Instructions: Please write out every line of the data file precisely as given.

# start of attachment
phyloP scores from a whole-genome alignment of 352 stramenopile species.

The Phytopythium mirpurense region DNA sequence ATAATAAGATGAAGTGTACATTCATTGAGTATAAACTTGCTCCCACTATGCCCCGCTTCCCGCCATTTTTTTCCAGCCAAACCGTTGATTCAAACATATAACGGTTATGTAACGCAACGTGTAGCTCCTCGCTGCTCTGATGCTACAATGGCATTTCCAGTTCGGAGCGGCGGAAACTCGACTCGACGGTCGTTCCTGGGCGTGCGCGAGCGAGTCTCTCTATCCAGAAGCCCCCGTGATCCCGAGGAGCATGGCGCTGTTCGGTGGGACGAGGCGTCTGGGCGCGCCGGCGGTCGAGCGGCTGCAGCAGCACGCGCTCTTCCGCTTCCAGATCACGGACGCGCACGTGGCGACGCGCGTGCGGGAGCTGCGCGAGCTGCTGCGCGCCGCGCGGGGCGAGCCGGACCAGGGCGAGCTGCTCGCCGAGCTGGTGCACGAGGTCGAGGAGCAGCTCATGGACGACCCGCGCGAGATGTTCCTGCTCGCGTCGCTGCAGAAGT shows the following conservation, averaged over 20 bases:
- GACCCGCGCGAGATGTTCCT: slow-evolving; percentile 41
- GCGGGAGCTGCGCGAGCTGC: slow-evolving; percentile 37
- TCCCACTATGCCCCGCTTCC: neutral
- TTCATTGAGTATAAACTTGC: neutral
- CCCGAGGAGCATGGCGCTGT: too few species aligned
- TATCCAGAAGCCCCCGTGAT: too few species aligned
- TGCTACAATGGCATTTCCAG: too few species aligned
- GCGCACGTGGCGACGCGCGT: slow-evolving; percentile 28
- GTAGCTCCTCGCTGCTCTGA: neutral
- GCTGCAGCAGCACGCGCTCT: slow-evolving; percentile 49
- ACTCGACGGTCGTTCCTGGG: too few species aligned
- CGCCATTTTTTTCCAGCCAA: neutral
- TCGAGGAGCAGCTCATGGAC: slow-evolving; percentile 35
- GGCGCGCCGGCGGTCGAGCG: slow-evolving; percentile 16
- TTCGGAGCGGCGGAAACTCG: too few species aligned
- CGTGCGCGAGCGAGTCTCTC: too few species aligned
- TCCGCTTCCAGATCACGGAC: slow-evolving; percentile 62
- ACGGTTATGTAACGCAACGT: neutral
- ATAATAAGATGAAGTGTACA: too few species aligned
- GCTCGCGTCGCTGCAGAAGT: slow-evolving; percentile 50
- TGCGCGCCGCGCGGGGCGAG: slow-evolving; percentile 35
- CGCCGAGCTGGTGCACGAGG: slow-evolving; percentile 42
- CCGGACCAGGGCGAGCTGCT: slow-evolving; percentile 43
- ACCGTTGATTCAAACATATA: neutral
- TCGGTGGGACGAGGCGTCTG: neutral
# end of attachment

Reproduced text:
phyloP scores from a whole-genome alignment of 352 stramenopile species.

The Phytopythium mirpurense region DNA sequence ATAATAAGATGAAGTGTACATTCATTGAGTATAAACTTGCTCCCACTATGCCCCGCTTCCCGCCATTTTTTTCCAGCCAAACCGTTGATTCAAACATATAACGGTTATGTAACGCAACGTGTAGCTCCTCGCTGCTCTGATGCTACAATGGCATTTCCAGTTCGGAGCGGCGGAAACTCGACTCGACGGTCGTTCCTGGGCGTGCGCGAGCGAGTCTCTCTATCCAGAAGCCCCCGTGATCCCGAGGAGCATGGCGCTGTTCGGTGGGACGAGGCGTCTGGGCGCGCCGGCGGTCGAGCGGCTGCAGCAGCACGCGCTCTTCCGCTTCCAGATCACGGACGCGCACGTGGCGACGCGCGTGCGGGAGCTGCGCGAGCTGCTGCGCGCCGCGCGGGGCGAGCCGGACCAGGGCGAGCTGCTCGCCGAGCTGGTGCACGAGGTCGAGGAGCAGCTCATGGACGACCCGCGCGAGATGTTCCTGCTCGCGTCGCTGCAGAAGT shows the following conservation, averaged over 20 bases:
- GACCCGCGCGAGATGTTCCT: slow-evolving; percentile 41
- GCGGGAGCTGCGCGAGCTGC: slow-evolving; percentile 37
- TCCCACTATGCCCCGCTTCC: neutral
- TTCATTGAGTATAAACTTGC: neutral
- CCCGAGGAGCATGGCGCTGT: too few species aligned
- TATCCAGAAGCCCCCGTGAT: too few species aligned
- TGCTACAATGGCATTTCCAG: too few species aligned
- GCGCACGTGGCGACGCGCGT: slow-evolving; percentile 28
- GTAGCTCCTCGCTGCTCTGA: neutral
- GCTGCAGCAGCACGCGCTCT: slow-evolving; percentile 49
- ACTCGACGGTCGTTCCTGGG: too few species aligned
- CGCCATTTTTTTCCAGCCAA: neutral
- TCGAGGAGCAGCTCATGGAC: slow-evolving; percentile 35
- GGCGCGCCGGCGGTCGAGCG: slow-evolving; percentile 16
- TTCGGAGCGGCGGAAACTCG: too few species aligned
- CGTGCGCGAGCGAGTCTCTC: too few species aligned
- TCCGCTTCCAGATCACGGAC: slow-evolving; percentile 62
- ACGGTTATGTAACGCAACGT: neutral
- ATAATAAGATGAAGTGTACA: too few species aligned
- GCTCGCGTCGCTGCAGAAGT: slow-evolving; percentile 50
- TGCGCGCCGCGCGGGGCGAG: slow-evolving; percentile 35
- CGCCGAGCTGGTGCACGAGG: slow-evolving; percentile 42
- CCGGACCAGGGCGAGCTGCT: slow-evolving; percentile 43
- ACCGTTGATTCAAACATATA: neutral
- TCGGTGGGACGAGGCGTCTG: neutral